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Diego José Santana, Diego José Santana, Suelique de Souza Queiroz, Diego José Santana, Suelique de Souza Queiroz, Patrícia Souza Wanderley, Diego José Santana, Suelique de Souza Queiroz, Patrícia Souza Wanderley, Vinícius de Avelar São-Pedro, Diego José Santana, Suelique de Souza Queiroz, Patrícia Souza Wanderley, Vinícius de Avelar São-Pedro, Felipe Sá Fortes Leite, Diego José Santana, Suelique de Souza Queiroz, Patrícia Souza Wanderley, Vinícius de Avelar São-Pedro, Felipe Sá Fortes Leite and Adrian Antonio Garda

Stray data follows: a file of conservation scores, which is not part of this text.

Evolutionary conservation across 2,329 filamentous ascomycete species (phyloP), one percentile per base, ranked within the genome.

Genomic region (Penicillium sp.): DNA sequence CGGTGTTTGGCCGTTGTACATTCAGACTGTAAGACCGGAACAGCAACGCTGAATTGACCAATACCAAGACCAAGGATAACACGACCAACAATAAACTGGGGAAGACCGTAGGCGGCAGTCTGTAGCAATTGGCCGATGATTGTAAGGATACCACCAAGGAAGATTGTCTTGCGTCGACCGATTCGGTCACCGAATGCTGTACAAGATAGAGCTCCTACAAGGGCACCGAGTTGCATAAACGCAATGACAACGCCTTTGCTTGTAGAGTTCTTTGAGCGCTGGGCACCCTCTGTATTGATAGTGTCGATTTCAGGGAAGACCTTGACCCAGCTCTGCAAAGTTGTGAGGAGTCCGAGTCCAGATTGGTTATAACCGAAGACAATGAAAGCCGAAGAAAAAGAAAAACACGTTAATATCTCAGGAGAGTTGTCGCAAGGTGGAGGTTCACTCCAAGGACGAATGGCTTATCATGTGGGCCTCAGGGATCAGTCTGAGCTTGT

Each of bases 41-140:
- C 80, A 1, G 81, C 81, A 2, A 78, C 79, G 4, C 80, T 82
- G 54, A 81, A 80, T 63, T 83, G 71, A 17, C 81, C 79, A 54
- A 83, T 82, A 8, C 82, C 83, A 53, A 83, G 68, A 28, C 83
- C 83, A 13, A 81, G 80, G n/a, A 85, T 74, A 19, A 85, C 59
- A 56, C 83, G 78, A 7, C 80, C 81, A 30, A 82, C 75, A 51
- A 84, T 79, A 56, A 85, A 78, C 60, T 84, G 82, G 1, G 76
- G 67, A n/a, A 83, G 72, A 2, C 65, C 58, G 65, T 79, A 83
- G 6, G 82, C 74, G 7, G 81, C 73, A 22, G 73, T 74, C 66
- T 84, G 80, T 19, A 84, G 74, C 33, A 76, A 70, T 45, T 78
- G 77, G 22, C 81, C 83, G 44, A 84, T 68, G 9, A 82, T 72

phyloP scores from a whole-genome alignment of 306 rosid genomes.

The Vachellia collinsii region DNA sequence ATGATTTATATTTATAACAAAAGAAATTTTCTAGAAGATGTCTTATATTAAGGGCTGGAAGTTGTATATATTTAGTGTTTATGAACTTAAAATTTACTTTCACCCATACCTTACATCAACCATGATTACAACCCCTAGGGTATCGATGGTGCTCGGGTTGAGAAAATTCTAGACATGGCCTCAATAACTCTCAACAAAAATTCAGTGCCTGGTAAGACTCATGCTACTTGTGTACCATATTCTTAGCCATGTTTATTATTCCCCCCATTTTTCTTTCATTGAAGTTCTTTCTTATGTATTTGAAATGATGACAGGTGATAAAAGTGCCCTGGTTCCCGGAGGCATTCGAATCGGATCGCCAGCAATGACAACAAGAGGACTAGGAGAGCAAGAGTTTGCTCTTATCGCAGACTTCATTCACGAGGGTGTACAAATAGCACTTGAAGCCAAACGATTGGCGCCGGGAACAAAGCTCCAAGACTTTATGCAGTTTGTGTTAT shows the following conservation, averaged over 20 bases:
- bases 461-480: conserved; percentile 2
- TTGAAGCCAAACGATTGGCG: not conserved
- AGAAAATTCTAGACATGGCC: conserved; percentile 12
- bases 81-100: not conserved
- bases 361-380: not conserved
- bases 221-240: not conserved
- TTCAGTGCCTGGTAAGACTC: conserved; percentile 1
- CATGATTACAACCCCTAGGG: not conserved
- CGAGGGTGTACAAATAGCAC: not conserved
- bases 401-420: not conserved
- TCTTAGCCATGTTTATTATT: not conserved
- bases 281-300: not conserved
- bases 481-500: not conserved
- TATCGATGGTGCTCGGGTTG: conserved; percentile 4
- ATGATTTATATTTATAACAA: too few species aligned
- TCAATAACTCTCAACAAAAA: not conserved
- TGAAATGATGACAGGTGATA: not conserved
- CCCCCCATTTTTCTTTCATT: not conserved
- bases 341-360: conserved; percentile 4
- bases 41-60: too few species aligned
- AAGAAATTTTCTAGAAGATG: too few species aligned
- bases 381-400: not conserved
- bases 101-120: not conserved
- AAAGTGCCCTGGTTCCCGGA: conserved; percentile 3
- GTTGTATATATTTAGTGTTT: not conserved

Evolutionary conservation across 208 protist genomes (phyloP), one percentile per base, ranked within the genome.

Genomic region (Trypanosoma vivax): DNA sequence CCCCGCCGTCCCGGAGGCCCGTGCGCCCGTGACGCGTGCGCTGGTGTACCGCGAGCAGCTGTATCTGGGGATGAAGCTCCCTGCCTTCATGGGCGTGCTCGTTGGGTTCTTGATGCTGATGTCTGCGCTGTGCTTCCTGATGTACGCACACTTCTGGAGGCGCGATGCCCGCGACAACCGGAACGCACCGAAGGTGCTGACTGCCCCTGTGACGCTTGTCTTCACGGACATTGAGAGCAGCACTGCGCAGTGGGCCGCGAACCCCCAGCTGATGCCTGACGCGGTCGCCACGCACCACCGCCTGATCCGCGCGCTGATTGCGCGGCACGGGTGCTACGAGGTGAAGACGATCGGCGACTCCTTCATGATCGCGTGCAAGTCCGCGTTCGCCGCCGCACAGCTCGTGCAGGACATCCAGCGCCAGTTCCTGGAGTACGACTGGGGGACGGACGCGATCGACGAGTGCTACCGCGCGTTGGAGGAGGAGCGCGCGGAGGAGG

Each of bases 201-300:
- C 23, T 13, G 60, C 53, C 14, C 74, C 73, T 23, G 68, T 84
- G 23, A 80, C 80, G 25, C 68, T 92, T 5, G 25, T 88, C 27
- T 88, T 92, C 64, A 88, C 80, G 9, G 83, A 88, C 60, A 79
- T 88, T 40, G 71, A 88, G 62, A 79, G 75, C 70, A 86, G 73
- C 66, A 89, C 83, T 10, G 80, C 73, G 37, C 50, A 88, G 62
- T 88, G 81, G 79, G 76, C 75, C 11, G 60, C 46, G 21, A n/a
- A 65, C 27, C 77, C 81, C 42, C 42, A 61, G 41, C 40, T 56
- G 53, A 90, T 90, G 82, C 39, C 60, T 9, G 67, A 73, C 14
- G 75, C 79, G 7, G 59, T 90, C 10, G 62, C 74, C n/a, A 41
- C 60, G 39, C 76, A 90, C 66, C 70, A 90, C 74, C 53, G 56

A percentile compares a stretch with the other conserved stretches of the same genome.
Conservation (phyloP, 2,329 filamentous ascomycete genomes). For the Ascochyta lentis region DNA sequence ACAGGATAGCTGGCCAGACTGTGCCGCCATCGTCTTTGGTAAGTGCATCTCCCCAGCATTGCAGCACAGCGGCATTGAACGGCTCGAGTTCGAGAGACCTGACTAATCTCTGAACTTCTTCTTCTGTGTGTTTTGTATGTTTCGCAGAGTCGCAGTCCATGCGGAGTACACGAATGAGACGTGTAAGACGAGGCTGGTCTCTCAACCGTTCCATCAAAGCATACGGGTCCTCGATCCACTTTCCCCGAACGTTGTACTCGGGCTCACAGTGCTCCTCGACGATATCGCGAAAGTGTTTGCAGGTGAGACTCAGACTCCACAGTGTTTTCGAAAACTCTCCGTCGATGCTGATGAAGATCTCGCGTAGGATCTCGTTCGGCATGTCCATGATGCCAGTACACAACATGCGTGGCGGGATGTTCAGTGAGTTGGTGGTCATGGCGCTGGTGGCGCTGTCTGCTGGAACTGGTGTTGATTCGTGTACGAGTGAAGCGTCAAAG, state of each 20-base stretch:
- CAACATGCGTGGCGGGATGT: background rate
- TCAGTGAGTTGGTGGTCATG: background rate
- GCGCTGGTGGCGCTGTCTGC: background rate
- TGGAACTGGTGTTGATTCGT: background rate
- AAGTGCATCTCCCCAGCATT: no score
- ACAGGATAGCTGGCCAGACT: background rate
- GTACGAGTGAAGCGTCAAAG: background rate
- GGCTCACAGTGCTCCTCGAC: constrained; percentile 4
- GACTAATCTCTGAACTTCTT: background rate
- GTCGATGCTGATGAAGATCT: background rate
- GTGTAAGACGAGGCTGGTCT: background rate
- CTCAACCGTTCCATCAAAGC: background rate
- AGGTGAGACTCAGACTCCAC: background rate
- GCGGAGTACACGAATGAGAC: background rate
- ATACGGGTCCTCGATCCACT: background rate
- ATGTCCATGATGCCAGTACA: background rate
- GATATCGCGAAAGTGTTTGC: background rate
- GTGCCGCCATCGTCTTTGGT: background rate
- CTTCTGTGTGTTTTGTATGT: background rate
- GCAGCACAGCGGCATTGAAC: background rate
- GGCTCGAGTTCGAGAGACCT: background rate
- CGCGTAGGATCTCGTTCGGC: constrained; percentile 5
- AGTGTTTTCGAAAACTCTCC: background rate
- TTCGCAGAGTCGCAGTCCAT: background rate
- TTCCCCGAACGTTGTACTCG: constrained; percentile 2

calls (Gerhardt, 1988 ) and tadpoles are morphologically very different from adults, anuran species descriptions and taxonomic appraisals can benefit from the systematic use of such characters. In fact, larval and bioacoustical characters have been extremely valuable in anuran systematics (Blair

Vincent Benech, Philippe Jacob and John D. Crawford

, Philadelphia, PA 19104, USA; 3Institut Alfred Fessard, 1 Avenue de la Térrasse, CNRS 91198, Gif-Sur-Yvette, France; 4ORSTOM, 213, rue La Fayette, 75480 Paris Cedex 10, France) (Acc. 31-1-1997) Summary We have studied the reproductive ecology and bioacoustic signals of weakly electric mormy- rid fish in Africa

Rafael Márquez, Juan F. Beltrán, Ignacio Pita-Vaca, Mohamed Amine Samlali, Abderrahim S’Khifa, Tahar Slimani and El Hassan El Mouden